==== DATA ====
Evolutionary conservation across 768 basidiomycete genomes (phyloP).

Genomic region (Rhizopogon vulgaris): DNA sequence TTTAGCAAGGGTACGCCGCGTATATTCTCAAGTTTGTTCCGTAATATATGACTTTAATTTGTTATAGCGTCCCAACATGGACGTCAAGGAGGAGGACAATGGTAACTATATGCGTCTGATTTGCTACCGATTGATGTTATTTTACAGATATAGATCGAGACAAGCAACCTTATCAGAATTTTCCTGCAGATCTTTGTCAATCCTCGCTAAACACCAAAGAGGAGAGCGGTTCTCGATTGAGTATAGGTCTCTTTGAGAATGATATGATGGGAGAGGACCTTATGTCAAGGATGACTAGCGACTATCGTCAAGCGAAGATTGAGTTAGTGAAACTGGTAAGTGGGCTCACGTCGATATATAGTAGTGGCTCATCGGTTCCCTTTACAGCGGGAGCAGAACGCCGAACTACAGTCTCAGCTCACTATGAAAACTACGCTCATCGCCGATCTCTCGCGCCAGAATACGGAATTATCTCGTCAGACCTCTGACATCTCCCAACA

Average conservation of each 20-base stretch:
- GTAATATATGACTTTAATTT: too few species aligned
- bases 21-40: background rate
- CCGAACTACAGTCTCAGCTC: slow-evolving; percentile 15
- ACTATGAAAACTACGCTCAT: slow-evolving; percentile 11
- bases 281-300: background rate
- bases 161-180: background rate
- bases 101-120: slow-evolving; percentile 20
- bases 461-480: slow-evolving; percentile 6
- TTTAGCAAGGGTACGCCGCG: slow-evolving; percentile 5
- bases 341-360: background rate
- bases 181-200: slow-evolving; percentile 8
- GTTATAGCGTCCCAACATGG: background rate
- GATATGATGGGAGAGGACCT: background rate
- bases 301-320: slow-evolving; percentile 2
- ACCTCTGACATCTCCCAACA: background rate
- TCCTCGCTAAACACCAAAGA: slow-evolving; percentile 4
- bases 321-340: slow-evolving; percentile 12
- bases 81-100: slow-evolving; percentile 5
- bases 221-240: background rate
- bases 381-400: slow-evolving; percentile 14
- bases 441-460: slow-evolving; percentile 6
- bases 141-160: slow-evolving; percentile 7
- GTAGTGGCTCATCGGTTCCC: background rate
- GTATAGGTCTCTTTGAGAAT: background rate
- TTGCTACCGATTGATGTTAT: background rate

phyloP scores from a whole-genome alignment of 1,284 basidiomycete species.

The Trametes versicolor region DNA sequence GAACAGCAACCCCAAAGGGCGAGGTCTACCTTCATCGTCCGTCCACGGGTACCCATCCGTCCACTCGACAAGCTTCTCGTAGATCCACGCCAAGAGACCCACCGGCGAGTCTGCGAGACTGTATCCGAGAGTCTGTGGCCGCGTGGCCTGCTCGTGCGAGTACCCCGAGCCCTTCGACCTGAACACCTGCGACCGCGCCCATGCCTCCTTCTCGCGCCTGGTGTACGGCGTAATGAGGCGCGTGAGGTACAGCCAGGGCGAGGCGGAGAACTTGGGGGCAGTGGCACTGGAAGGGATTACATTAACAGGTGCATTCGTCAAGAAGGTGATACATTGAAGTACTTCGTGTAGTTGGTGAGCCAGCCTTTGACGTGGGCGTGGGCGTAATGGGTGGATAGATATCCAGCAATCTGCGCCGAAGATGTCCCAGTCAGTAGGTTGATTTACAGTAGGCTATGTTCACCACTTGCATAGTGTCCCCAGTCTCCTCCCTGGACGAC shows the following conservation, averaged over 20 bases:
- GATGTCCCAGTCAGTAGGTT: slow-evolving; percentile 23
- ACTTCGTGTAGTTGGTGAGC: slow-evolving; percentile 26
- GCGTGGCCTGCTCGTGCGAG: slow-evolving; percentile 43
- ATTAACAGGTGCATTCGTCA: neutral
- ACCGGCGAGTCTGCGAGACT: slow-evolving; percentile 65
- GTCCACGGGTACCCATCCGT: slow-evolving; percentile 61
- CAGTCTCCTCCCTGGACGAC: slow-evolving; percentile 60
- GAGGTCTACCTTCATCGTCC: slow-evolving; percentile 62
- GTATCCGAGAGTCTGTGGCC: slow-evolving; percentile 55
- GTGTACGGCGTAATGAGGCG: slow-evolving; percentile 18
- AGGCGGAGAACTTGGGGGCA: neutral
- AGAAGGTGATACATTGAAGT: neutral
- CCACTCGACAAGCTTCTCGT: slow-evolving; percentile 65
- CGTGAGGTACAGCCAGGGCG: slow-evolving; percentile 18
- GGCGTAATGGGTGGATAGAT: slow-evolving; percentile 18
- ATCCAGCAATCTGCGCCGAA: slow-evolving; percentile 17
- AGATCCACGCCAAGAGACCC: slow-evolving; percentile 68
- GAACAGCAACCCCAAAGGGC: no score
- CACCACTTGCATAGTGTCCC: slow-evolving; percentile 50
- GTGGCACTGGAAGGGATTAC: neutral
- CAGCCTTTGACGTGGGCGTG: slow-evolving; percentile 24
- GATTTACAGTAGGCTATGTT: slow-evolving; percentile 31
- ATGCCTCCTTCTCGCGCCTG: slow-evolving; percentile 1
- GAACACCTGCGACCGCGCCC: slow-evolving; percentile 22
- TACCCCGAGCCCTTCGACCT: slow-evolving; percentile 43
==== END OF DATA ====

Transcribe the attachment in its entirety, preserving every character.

Evolutionary conservation across 768 basidiomycete genomes (phyloP).

Genomic region (Rhizopogon vulgaris): DNA sequence TTTAGCAAGGGTACGCCGCGTATATTCTCAAGTTTGTTCCGTAATATATGACTTTAATTTGTTATAGCGTCCCAACATGGACGTCAAGGAGGAGGACAATGGTAACTATATGCGTCTGATTTGCTACCGATTGATGTTATTTTACAGATATAGATCGAGACAAGCAACCTTATCAGAATTTTCCTGCAGATCTTTGTCAATCCTCGCTAAACACCAAAGAGGAGAGCGGTTCTCGATTGAGTATAGGTCTCTTTGAGAATGATATGATGGGAGAGGACCTTATGTCAAGGATGACTAGCGACTATCGTCAAGCGAAGATTGAGTTAGTGAAACTGGTAAGTGGGCTCACGTCGATATATAGTAGTGGCTCATCGGTTCCCTTTACAGCGGGAGCAGAACGCCGAACTACAGTCTCAGCTCACTATGAAAACTACGCTCATCGCCGATCTCTCGCGCCAGAATACGGAATTATCTCGTCAGACCTCTGACATCTCCCAACA

Average conservation of each 20-base stretch:
- GTAATATATGACTTTAATTT: too few species aligned
- bases 21-40: background rate
- CCGAACTACAGTCTCAGCTC: slow-evolving; percentile 15
- ACTATGAAAACTACGCTCAT: slow-evolving; percentile 11
- bases 281-300: background rate
- bases 161-180: background rate
- bases 101-120: slow-evolving; percentile 20
- bases 461-480: slow-evolving; percentile 6
- TTTAGCAAGGGTACGCCGCG: slow-evolving; percentile 5
- bases 341-360: background rate
- bases 181-200: slow-evolving; percentile 8
- GTTATAGCGTCCCAACATGG: background rate
- GATATGATGGGAGAGGACCT: background rate
- bases 301-320: slow-evolving; percentile 2
- ACCTCTGACATCTCCCAACA: background rate
- TCCTCGCTAAACACCAAAGA: slow-evolving; percentile 4
- bases 321-340: slow-evolving; percentile 12
- bases 81-100: slow-evolving; percentile 5
- bases 221-240: background rate
- bases 381-400: slow-evolving; percentile 14
- bases 441-460: slow-evolving; percentile 6
- bases 141-160: slow-evolving; percentile 7
- GTAGTGGCTCATCGGTTCCC: background rate
- GTATAGGTCTCTTTGAGAAT: background rate
- TTGCTACCGATTGATGTTAT: background rate

phyloP scores from a whole-genome alignment of 1,284 basidiomycete species.

The Trametes versicolor region DNA sequence GAACAGCAACCCCAAAGGGCGAGGTCTACCTTCATCGTCCGTCCACGGGTACCCATCCGTCCACTCGACAAGCTTCTCGTAGATCCACGCCAAGAGACCCACCGGCGAGTCTGCGAGACTGTATCCGAGAGTCTGTGGCCGCGTGGCCTGCTCGTGCGAGTACCCCGAGCCCTTCGACCTGAACACCTGCGACCGCGCCCATGCCTCCTTCTCGCGCCTGGTGTACGGCGTAATGAGGCGCGTGAGGTACAGCCAGGGCGAGGCGGAGAACTTGGGGGCAGTGGCACTGGAAGGGATTACATTAACAGGTGCATTCGTCAAGAAGGTGATACATTGAAGTACTTCGTGTAGTTGGTGAGCCAGCCTTTGACGTGGGCGTGGGCGTAATGGGTGGATAGATATCCAGCAATCTGCGCCGAAGATGTCCCAGTCAGTAGGTTGATTTACAGTAGGCTATGTTCACCACTTGCATAGTGTCCCCAGTCTCCTCCCTGGACGAC shows the following conservation, averaged over 20 bases:
- GATGTCCCAGTCAGTAGGTT: slow-evolving; percentile 23
- ACTTCGTGTAGTTGGTGAGC: slow-evolving; percentile 26
- GCGTGGCCTGCTCGTGCGAG: slow-evolving; percentile 43
- ATTAACAGGTGCATTCGTCA: neutral
- ACCGGCGAGTCTGCGAGACT: slow-evolving; percentile 65
- GTCCACGGGTACCCATCCGT: slow-evolving; percentile 61
- CAGTCTCCTCCCTGGACGAC: slow-evolving; percentile 60
- GAGGTCTACCTTCATCGTCC: slow-evolving; percentile 62
- GTATCCGAGAGTCTGTGGCC: slow-evolving; percentile 55
- GTGTACGGCGTAATGAGGCG: slow-evolving; percentile 18
- AGGCGGAGAACTTGGGGGCA: neutral
- AGAAGGTGATACATTGAAGT: neutral
- CCACTCGACAAGCTTCTCGT: slow-evolving; percentile 65
- CGTGAGGTACAGCCAGGGCG: slow-evolving; percentile 18
- GGCGTAATGGGTGGATAGAT: slow-evolving; percentile 18
- ATCCAGCAATCTGCGCCGAA: slow-evolving; percentile 17
- AGATCCACGCCAAGAGACCC: slow-evolving; percentile 68
- GAACAGCAACCCCAAAGGGC: no score
- CACCACTTGCATAGTGTCCC: slow-evolving; percentile 50
- GTGGCACTGGAAGGGATTAC: neutral
- CAGCCTTTGACGTGGGCGTG: slow-evolving; percentile 24
- GATTTACAGTAGGCTATGTT: slow-evolving; percentile 31
- ATGCCTCCTTCTCGCGCCTG: slow-evolving; percentile 1
- GAACACCTGCGACCGCGCCC: slow-evolving; percentile 22
- TACCCCGAGCCCTTCGACCT: slow-evolving; percentile 43